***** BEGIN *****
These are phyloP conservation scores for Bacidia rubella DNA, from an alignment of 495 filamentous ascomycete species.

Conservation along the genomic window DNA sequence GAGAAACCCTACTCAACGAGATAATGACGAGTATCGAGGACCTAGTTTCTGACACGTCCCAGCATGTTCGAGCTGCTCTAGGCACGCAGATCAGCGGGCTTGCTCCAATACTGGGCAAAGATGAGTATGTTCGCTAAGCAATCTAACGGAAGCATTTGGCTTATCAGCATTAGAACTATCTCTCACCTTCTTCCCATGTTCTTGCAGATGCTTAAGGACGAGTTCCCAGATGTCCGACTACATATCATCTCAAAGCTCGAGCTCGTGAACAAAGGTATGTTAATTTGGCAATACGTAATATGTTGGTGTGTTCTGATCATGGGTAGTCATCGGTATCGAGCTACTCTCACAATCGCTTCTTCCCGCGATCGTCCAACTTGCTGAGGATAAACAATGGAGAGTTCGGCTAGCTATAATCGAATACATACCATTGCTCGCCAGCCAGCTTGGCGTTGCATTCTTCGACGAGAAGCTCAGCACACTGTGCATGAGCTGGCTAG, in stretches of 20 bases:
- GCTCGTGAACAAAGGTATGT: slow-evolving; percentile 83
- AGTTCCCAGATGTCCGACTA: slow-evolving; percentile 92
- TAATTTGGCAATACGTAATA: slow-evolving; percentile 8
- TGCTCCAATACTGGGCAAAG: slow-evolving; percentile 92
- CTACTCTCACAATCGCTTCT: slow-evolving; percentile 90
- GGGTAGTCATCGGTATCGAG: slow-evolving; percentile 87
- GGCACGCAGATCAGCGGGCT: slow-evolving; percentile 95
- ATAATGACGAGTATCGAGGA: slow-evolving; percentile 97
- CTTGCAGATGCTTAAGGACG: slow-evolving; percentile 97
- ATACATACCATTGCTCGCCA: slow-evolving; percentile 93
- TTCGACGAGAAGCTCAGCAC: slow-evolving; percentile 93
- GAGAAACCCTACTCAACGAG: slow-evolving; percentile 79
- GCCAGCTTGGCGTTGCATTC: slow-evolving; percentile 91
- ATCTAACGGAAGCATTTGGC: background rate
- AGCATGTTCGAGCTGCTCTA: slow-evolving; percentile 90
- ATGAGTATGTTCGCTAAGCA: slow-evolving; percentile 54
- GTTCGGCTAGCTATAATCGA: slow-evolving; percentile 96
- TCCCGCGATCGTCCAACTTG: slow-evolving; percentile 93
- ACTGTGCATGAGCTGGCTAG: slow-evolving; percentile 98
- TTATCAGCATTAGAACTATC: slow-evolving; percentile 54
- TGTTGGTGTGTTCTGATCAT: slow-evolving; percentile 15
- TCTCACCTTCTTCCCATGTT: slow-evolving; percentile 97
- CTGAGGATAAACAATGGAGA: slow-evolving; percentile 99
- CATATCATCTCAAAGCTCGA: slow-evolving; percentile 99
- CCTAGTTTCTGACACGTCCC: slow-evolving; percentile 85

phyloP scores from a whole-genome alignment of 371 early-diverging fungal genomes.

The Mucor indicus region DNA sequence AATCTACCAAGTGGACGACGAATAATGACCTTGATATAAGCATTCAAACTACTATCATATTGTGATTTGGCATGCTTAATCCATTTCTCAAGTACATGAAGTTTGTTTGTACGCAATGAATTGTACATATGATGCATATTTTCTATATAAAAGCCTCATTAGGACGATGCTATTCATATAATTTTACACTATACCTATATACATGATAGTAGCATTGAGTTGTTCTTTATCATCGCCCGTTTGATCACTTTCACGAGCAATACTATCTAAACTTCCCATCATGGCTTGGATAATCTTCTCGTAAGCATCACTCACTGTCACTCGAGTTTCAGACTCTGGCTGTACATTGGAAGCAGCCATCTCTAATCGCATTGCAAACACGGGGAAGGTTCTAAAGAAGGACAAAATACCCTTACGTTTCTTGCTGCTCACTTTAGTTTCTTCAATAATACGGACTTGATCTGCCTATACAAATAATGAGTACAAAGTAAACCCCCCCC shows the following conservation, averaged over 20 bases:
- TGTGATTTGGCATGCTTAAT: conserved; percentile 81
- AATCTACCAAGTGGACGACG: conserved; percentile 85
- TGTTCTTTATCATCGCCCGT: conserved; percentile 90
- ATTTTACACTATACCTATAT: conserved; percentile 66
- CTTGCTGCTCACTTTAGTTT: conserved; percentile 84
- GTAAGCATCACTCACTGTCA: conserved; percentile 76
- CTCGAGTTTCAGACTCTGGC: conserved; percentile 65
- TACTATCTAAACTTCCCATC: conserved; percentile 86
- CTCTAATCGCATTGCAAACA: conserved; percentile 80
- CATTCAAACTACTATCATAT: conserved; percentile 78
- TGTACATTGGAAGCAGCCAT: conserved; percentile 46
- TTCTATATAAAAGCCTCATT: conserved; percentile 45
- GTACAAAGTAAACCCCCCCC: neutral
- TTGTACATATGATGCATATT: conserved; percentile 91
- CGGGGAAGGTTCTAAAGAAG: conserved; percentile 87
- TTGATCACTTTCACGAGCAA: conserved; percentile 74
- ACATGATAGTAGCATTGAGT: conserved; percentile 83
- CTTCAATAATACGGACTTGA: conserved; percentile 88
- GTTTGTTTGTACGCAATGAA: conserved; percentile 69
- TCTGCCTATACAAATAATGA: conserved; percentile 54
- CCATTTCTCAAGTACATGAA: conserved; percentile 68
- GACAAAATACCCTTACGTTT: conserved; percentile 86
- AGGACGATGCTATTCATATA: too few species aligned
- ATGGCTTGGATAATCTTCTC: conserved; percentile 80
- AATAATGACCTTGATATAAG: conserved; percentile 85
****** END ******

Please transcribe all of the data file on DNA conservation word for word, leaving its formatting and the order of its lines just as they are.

These are phyloP conservation scores for Bacidia rubella DNA, from an alignment of 495 filamentous ascomycete species.

Conservation along the genomic window DNA sequence GAGAAACCCTACTCAACGAGATAATGACGAGTATCGAGGACCTAGTTTCTGACACGTCCCAGCATGTTCGAGCTGCTCTAGGCACGCAGATCAGCGGGCTTGCTCCAATACTGGGCAAAGATGAGTATGTTCGCTAAGCAATCTAACGGAAGCATTTGGCTTATCAGCATTAGAACTATCTCTCACCTTCTTCCCATGTTCTTGCAGATGCTTAAGGACGAGTTCCCAGATGTCCGACTACATATCATCTCAAAGCTCGAGCTCGTGAACAAAGGTATGTTAATTTGGCAATACGTAATATGTTGGTGTGTTCTGATCATGGGTAGTCATCGGTATCGAGCTACTCTCACAATCGCTTCTTCCCGCGATCGTCCAACTTGCTGAGGATAAACAATGGAGAGTTCGGCTAGCTATAATCGAATACATACCATTGCTCGCCAGCCAGCTTGGCGTTGCATTCTTCGACGAGAAGCTCAGCACACTGTGCATGAGCTGGCTAG, in stretches of 20 bases:
- GCTCGTGAACAAAGGTATGT: slow-evolving; percentile 83
- AGTTCCCAGATGTCCGACTA: slow-evolving; percentile 92
- TAATTTGGCAATACGTAATA: slow-evolving; percentile 8
- TGCTCCAATACTGGGCAAAG: slow-evolving; percentile 92
- CTACTCTCACAATCGCTTCT: slow-evolving; percentile 90
- GGGTAGTCATCGGTATCGAG: slow-evolving; percentile 87
- GGCACGCAGATCAGCGGGCT: slow-evolving; percentile 95
- ATAATGACGAGTATCGAGGA: slow-evolving; percentile 97
- CTTGCAGATGCTTAAGGACG: slow-evolving; percentile 97
- ATACATACCATTGCTCGCCA: slow-evolving; percentile 93
- TTCGACGAGAAGCTCAGCAC: slow-evolving; percentile 93
- GAGAAACCCTACTCAACGAG: slow-evolving; percentile 79
- GCCAGCTTGGCGTTGCATTC: slow-evolving; percentile 91
- ATCTAACGGAAGCATTTGGC: background rate
- AGCATGTTCGAGCTGCTCTA: slow-evolving; percentile 90
- ATGAGTATGTTCGCTAAGCA: slow-evolving; percentile 54
- GTTCGGCTAGCTATAATCGA: slow-evolving; percentile 96
- TCCCGCGATCGTCCAACTTG: slow-evolving; percentile 93
- ACTGTGCATGAGCTGGCTAG: slow-evolving; percentile 98
- TTATCAGCATTAGAACTATC: slow-evolving; percentile 54
- TGTTGGTGTGTTCTGATCAT: slow-evolving; percentile 15
- TCTCACCTTCTTCCCATGTT: slow-evolving; percentile 97
- CTGAGGATAAACAATGGAGA: slow-evolving; percentile 99
- CATATCATCTCAAAGCTCGA: slow-evolving; percentile 99
- CCTAGTTTCTGACACGTCCC: slow-evolving; percentile 85

phyloP scores from a whole-genome alignment of 371 early-diverging fungal genomes.

The Mucor indicus region DNA sequence AATCTACCAAGTGGACGACGAATAATGACCTTGATATAAGCATTCAAACTACTATCATATTGTGATTTGGCATGCTTAATCCATTTCTCAAGTACATGAAGTTTGTTTGTACGCAATGAATTGTACATATGATGCATATTTTCTATATAAAAGCCTCATTAGGACGATGCTATTCATATAATTTTACACTATACCTATATACATGATAGTAGCATTGAGTTGTTCTTTATCATCGCCCGTTTGATCACTTTCACGAGCAATACTATCTAAACTTCCCATCATGGCTTGGATAATCTTCTCGTAAGCATCACTCACTGTCACTCGAGTTTCAGACTCTGGCTGTACATTGGAAGCAGCCATCTCTAATCGCATTGCAAACACGGGGAAGGTTCTAAAGAAGGACAAAATACCCTTACGTTTCTTGCTGCTCACTTTAGTTTCTTCAATAATACGGACTTGATCTGCCTATACAAATAATGAGTACAAAGTAAACCCCCCCC shows the following conservation, averaged over 20 bases:
- TGTGATTTGGCATGCTTAAT: conserved; percentile 81
- AATCTACCAAGTGGACGACG: conserved; percentile 85
- TGTTCTTTATCATCGCCCGT: conserved; percentile 90
- ATTTTACACTATACCTATAT: conserved; percentile 66
- CTTGCTGCTCACTTTAGTTT: conserved; percentile 84
- GTAAGCATCACTCACTGTCA: conserved; percentile 76
- CTCGAGTTTCAGACTCTGGC: conserved; percentile 65
- TACTATCTAAACTTCCCATC: conserved; percentile 86
- CTCTAATCGCATTGCAAACA: conserved; percentile 80
- CATTCAAACTACTATCATAT: conserved; percentile 78
- TGTACATTGGAAGCAGCCAT: conserved; percentile 46
- TTCTATATAAAAGCCTCATT: conserved; percentile 45
- GTACAAAGTAAACCCCCCCC: neutral
- TTGTACATATGATGCATATT: conserved; percentile 91
- CGGGGAAGGTTCTAAAGAAG: conserved; percentile 87
- TTGATCACTTTCACGAGCAA: conserved; percentile 74
- ACATGATAGTAGCATTGAGT: conserved; percentile 83
- CTTCAATAATACGGACTTGA: conserved; percentile 88
- GTTTGTTTGTACGCAATGAA: conserved; percentile 69
- TCTGCCTATACAAATAATGA: conserved; percentile 54
- CCATTTCTCAAGTACATGAA: conserved; percentile 68
- GACAAAATACCCTTACGTTT: conserved; percentile 86
- AGGACGATGCTATTCATATA: too few species aligned
- ATGGCTTGGATAATCTTCTC: conserved; percentile 80
- AATAATGACCTTGATATAAG: conserved; percentile 85